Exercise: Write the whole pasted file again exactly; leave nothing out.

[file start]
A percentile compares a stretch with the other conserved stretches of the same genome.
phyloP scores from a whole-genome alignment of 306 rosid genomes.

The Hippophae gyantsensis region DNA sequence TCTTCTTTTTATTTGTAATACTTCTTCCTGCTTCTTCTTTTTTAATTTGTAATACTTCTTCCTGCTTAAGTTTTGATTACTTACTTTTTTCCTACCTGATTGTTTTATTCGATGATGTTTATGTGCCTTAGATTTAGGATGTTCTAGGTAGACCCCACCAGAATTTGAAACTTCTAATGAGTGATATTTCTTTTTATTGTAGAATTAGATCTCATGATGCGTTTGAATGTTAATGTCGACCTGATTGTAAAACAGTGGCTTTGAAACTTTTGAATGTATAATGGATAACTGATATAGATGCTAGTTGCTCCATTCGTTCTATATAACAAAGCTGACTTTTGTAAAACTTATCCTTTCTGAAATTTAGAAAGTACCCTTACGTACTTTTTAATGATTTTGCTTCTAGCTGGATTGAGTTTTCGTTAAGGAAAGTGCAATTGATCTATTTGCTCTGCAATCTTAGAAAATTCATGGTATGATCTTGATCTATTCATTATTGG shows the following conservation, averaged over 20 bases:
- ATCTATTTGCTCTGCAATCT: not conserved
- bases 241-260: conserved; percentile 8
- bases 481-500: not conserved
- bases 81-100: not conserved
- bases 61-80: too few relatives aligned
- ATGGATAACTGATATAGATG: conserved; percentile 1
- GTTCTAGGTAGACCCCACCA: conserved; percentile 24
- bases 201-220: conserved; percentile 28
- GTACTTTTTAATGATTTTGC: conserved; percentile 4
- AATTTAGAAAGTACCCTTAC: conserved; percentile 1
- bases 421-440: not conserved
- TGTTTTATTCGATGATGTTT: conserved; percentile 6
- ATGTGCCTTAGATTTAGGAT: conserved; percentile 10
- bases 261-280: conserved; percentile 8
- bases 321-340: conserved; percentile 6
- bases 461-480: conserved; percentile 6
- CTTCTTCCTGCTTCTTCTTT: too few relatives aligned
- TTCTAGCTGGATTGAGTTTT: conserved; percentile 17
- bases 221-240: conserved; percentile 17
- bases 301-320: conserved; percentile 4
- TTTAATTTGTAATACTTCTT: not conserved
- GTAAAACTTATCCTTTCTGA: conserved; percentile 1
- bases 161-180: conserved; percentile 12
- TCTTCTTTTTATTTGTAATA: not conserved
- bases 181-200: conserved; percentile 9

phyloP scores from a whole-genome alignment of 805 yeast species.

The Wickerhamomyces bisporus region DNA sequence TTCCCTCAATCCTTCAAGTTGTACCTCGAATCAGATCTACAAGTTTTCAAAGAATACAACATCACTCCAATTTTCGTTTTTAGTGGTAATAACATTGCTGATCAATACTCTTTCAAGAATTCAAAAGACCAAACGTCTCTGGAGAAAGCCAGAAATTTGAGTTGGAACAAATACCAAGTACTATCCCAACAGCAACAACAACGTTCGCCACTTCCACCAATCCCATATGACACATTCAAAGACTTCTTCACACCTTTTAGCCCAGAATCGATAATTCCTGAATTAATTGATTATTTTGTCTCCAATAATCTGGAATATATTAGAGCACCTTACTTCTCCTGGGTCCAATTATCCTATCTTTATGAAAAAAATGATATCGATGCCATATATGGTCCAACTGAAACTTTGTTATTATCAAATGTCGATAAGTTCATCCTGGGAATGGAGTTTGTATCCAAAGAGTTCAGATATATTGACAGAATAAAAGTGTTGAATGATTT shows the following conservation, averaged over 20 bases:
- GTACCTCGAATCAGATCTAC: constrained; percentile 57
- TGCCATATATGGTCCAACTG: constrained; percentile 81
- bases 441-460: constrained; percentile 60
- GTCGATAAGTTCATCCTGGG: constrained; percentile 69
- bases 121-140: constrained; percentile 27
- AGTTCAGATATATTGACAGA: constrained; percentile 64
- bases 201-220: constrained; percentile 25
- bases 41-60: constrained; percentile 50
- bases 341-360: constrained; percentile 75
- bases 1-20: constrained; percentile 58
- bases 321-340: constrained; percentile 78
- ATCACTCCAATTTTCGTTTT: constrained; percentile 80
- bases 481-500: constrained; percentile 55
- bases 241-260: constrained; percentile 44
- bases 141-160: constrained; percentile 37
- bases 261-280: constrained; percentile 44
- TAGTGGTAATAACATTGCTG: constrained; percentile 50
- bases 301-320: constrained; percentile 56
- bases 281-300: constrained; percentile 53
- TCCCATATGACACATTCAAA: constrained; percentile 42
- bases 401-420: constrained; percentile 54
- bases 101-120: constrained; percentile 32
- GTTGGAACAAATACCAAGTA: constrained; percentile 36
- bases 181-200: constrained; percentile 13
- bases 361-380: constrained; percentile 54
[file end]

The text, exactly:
A percentile compares a stretch with the other conserved stretches of the same genome.
phyloP scores from a whole-genome alignment of 306 rosid genomes.

The Hippophae gyantsensis region DNA sequence TCTTCTTTTTATTTGTAATACTTCTTCCTGCTTCTTCTTTTTTAATTTGTAATACTTCTTCCTGCTTAAGTTTTGATTACTTACTTTTTTCCTACCTGATTGTTTTATTCGATGATGTTTATGTGCCTTAGATTTAGGATGTTCTAGGTAGACCCCACCAGAATTTGAAACTTCTAATGAGTGATATTTCTTTTTATTGTAGAATTAGATCTCATGATGCGTTTGAATGTTAATGTCGACCTGATTGTAAAACAGTGGCTTTGAAACTTTTGAATGTATAATGGATAACTGATATAGATGCTAGTTGCTCCATTCGTTCTATATAACAAAGCTGACTTTTGTAAAACTTATCCTTTCTGAAATTTAGAAAGTACCCTTACGTACTTTTTAATGATTTTGCTTCTAGCTGGATTGAGTTTTCGTTAAGGAAAGTGCAATTGATCTATTTGCTCTGCAATCTTAGAAAATTCATGGTATGATCTTGATCTATTCATTATTGG shows the following conservation, averaged over 20 bases:
- ATCTATTTGCTCTGCAATCT: not conserved
- bases 241-260: conserved; percentile 8
- bases 481-500: not conserved
- bases 81-100: not conserved
- bases 61-80: too few relatives aligned
- ATGGATAACTGATATAGATG: conserved; percentile 1
- GTTCTAGGTAGACCCCACCA: conserved; percentile 24
- bases 201-220: conserved; percentile 28
- GTACTTTTTAATGATTTTGC: conserved; percentile 4
- AATTTAGAAAGTACCCTTAC: conserved; percentile 1
- bases 421-440: not conserved
- TGTTTTATTCGATGATGTTT: conserved; percentile 6
- ATGTGCCTTAGATTTAGGAT: conserved; percentile 10
- bases 261-280: conserved; percentile 8
- bases 321-340: conserved; percentile 6
- bases 461-480: conserved; percentile 6
- CTTCTTCCTGCTTCTTCTTT: too few relatives aligned
- TTCTAGCTGGATTGAGTTTT: conserved; percentile 17
- bases 221-240: conserved; percentile 17
- bases 301-320: conserved; percentile 4
- TTTAATTTGTAATACTTCTT: not conserved
- GTAAAACTTATCCTTTCTGA: conserved; percentile 1
- bases 161-180: conserved; percentile 12
- TCTTCTTTTTATTTGTAATA: not conserved
- bases 181-200: conserved; percentile 9

phyloP scores from a whole-genome alignment of 805 yeast species.

The Wickerhamomyces bisporus region DNA sequence TTCCCTCAATCCTTCAAGTTGTACCTCGAATCAGATCTACAAGTTTTCAAAGAATACAACATCACTCCAATTTTCGTTTTTAGTGGTAATAACATTGCTGATCAATACTCTTTCAAGAATTCAAAAGACCAAACGTCTCTGGAGAAAGCCAGAAATTTGAGTTGGAACAAATACCAAGTACTATCCCAACAGCAACAACAACGTTCGCCACTTCCACCAATCCCATATGACACATTCAAAGACTTCTTCACACCTTTTAGCCCAGAATCGATAATTCCTGAATTAATTGATTATTTTGTCTCCAATAATCTGGAATATATTAGAGCACCTTACTTCTCCTGGGTCCAATTATCCTATCTTTATGAAAAAAATGATATCGATGCCATATATGGTCCAACTGAAACTTTGTTATTATCAAATGTCGATAAGTTCATCCTGGGAATGGAGTTTGTATCCAAAGAGTTCAGATATATTGACAGAATAAAAGTGTTGAATGATTT shows the following conservation, averaged over 20 bases:
- GTACCTCGAATCAGATCTAC: constrained; percentile 57
- TGCCATATATGGTCCAACTG: constrained; percentile 81
- bases 441-460: constrained; percentile 60
- GTCGATAAGTTCATCCTGGG: constrained; percentile 69
- bases 121-140: constrained; percentile 27
- AGTTCAGATATATTGACAGA: constrained; percentile 64
- bases 201-220: constrained; percentile 25
- bases 41-60: constrained; percentile 50
- bases 341-360: constrained; percentile 75
- bases 1-20: constrained; percentile 58
- bases 321-340: constrained; percentile 78
- ATCACTCCAATTTTCGTTTT: constrained; percentile 80
- bases 481-500: constrained; percentile 55
- bases 241-260: constrained; percentile 44
- bases 141-160: constrained; percentile 37
- bases 261-280: constrained; percentile 44
- TAGTGGTAATAACATTGCTG: constrained; percentile 50
- bases 301-320: constrained; percentile 56
- bases 281-300: constrained; percentile 53
- TCCCATATGACACATTCAAA: constrained; percentile 42
- bases 401-420: constrained; percentile 54
- bases 101-120: constrained; percentile 32
- GTTGGAACAAATACCAAGTA: constrained; percentile 36
- bases 181-200: constrained; percentile 13
- bases 361-380: constrained; percentile 54